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About The daily Nebraskan. ([Lincoln, Neb.) 1901-current | View Entire Issue (May 16, 1907)
rol.VI. No. 136.
UNIVERSITY OF NEBRASKA, LINCOLN, THURSDAY, MAY J6, J907.
Price 5 Cents.
b ' -
fa PATRIOTS HERE
REPRESENTATIVES OF THE RUS
SIAN 'EVOLUTION I8T8 8PEAK.
Messrs. Aladdin and Tschlakowsky
i Address Big Crowd at Convocation
t on the' RUssian 8truggle.
N. I. A. A. TRACK MEET
Friday, May 17, 2 P. M..
Convocation yesterday morning
took on an especial significance as an
event in University history when two
Russian patriots, presented their
cause of freodom and liberty to the
sympathy of an audience that filled
Memorial Hall to its capacity.
The younger of the two statesmen,
Mr. Aladdin, spoko of the privileges
enjoyed by American students under
the Stars and Stripes. Russian stu
dents . are, not. so fortunate . nor so
learned nor so well trained, yet they
have undergone many sacrifices and
aro our equals because they have done
their duty. The Russians, when strug
gling on a foreign soil under a foreign
flag, fought as bravely and as grimly
as now when.lt is a struggle for honor,
freedom and liberty. .They love peace
but the transformation "necessary to
the attainment of free press, free
speech .and .assembly can not be
brought about peaceably.
In one year 14,000 men, women and
children are killed; 30,000 die in exile;
and, sinco the police- department re
fuses. Co say how many die in prison,
the lowest estimate of deaths is
50,000. This sort of peace the people
do not like, and they "believe it is far
better to havo'a battle royal once for
all and lose once for all than to be
drained and bled year after year-,. Yet
iifttie Dumabvery effort is being made
to 'save this h great country from the
horrors of civil war, for if civil war
does come to Russia,' the horrors of
the French, Revolution will fade away
in comparison ' ' ' w
Mr. TschiaUowsky, a loader among
the people, tno not of the Duma,
spjoke of reforms as related to the
czar. It has 'been the Imperial forces
which have pushed the masses to tho
wall and persecuted them relentlessly,
declaring, the villagers must obey;the
nobles. Themassos of people cannot
believe in" the czar, "tho little father,"
since ho has broken khis word with
them so many times, considering it his
right to do so v whenever convenient
to, Mm. Their cry. has. been, 'IGet.
land .anl liberty for us at any cost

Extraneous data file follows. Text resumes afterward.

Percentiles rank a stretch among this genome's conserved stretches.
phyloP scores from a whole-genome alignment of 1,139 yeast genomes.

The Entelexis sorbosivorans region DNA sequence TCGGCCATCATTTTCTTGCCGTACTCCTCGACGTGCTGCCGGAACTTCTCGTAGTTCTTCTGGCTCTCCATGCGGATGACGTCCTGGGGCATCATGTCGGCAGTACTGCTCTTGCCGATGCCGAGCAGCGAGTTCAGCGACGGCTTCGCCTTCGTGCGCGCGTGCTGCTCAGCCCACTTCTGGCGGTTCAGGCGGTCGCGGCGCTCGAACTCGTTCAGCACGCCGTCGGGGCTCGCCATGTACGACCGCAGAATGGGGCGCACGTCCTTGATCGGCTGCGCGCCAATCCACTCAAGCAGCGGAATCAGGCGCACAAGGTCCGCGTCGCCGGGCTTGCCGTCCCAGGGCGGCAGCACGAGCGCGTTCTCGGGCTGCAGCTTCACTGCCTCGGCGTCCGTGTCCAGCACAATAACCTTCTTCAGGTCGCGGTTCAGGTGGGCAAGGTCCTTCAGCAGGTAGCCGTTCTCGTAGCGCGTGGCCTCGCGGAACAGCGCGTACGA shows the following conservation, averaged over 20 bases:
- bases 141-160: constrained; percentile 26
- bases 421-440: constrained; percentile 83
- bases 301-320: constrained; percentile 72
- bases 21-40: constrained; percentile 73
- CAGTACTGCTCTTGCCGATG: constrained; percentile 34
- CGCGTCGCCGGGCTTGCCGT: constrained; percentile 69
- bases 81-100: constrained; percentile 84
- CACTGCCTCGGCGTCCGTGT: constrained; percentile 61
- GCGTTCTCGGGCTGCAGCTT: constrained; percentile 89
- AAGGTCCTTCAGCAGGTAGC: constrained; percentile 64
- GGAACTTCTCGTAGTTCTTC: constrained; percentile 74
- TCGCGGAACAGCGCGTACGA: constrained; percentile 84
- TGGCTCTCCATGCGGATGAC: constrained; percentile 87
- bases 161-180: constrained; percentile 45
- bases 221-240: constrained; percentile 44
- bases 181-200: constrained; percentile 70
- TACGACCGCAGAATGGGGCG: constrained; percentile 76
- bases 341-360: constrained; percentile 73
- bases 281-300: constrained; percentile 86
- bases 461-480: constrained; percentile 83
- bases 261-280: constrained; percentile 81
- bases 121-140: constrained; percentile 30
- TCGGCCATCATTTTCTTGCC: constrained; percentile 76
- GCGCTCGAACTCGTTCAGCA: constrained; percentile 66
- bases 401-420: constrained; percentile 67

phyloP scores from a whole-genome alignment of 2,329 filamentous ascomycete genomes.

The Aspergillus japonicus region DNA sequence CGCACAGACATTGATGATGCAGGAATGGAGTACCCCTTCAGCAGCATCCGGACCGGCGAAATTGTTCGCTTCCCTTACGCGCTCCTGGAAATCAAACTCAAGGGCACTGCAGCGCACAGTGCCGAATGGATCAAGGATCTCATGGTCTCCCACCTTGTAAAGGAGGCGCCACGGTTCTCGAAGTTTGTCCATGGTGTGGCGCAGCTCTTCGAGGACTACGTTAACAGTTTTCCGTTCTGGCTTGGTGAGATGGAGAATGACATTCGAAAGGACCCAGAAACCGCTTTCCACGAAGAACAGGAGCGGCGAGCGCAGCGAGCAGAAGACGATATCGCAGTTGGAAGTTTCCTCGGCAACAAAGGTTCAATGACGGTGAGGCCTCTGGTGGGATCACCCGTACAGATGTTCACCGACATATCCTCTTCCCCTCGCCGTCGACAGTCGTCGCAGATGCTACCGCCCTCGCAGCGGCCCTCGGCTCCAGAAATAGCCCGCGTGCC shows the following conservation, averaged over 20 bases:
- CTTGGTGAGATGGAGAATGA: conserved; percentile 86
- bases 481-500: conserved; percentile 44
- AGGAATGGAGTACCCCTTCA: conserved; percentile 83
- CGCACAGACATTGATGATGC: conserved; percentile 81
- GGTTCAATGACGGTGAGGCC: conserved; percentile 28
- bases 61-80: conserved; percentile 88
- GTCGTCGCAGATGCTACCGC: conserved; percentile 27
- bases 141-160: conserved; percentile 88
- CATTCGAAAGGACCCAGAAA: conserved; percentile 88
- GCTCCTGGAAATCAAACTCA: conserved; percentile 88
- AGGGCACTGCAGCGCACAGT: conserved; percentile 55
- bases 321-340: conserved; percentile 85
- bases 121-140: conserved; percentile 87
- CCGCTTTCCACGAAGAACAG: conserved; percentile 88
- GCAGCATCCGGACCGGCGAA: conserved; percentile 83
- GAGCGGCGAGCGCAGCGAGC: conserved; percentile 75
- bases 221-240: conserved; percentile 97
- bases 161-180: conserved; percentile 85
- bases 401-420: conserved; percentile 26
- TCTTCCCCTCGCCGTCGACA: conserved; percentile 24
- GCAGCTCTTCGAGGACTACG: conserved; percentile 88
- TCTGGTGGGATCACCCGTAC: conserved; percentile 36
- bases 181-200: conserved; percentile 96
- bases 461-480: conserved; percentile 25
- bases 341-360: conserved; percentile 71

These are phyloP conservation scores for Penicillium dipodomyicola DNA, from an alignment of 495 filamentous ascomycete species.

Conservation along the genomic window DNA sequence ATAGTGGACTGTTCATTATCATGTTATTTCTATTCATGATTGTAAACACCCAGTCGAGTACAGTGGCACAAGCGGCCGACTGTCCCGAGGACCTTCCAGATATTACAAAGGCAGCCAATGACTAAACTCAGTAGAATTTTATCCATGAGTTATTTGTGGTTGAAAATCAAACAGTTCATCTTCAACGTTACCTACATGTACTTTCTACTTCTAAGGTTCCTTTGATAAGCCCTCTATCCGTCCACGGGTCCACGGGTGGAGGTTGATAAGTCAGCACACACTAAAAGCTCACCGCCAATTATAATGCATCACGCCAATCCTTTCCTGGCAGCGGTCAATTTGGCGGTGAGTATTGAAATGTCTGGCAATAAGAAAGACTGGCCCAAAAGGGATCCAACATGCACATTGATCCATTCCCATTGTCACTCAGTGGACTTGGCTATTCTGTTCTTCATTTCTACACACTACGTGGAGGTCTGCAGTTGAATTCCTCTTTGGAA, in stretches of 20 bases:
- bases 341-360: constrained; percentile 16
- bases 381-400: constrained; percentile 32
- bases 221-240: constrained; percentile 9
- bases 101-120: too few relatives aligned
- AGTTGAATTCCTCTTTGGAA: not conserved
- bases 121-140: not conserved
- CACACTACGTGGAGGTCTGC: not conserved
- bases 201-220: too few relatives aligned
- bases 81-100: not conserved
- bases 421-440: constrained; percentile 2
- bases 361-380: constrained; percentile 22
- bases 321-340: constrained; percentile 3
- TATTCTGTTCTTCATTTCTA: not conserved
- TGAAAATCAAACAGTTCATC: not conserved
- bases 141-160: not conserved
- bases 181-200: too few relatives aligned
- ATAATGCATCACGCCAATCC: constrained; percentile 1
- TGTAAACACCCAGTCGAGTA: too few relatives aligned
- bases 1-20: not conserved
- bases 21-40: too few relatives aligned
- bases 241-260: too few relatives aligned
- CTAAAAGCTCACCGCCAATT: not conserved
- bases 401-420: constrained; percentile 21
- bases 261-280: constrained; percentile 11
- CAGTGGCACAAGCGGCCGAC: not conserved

W(( can't live under this longer."
Their , other motto is ''Liberty ' and
land.," The people have had no
arms; their only force has been
courage of thought and they have be
'll'evod and preached it Thus they
undertook to shake the foundations of
tho great empire founded by the Tar
tars seven centuries ago and kept up
by the Greek church and German bu
reaucracy.' The Russian people have
not been to 'blame in rising thus, for
over1 six hundred massacres "have been
organized against people who, like
the Finns, have been most faithful
and law-abiding citizens.
, The czar is at the head of a se
cret society, yfhen the people stop-
ped the railroads and poles and tele
(Continued on page 3.)
University Athletic Field.
Biggest Event Ever Held on the Campus
All are very much concerned over
the sudden disappearance of the 80
nior class. Not a member has been
seen on the campus and it is feared
something has gone wrong.
ICE CREAM AND 80 FORTH.
Number of Book Will Be Out
Tho first annual CornhUBker will be
placed on sale not week. The en
tire edition of the book has been
printed and now is in the bindery
where the covers are being made and
N. I. A. A. FRIDAY
TO BE LARQE8T MEET. EVER
HELD ON UNIVER8ITY CAMPU8.
Over 400 Entries, 140 Men, 23 Schools
Scores of Contestants on Field ..'
at' Same Time.
Junior Jollification to Include an Elab
The committee in charge of the Jun
ior Picnio felt at its last meeting that
it had achieved a decided victory, in
successfully arranging two important
details of tho Jollification which will
come off Saturday afternoon, at Ep
worth Park. First, It was definitely
reported that A. H. Miller, manager of
scheduled a game with tho Lincoln Y.
M. C. A. Juniors, for 4 o'clock Saturday
afternoon at Epworth Park. It was
further reported that cortaln price con
cessions had been secured in the pic
nic arrangements, which would give
the refreshment committeo 3 cents per
person more, to devoto to the menu.
Only, a committee that has planned a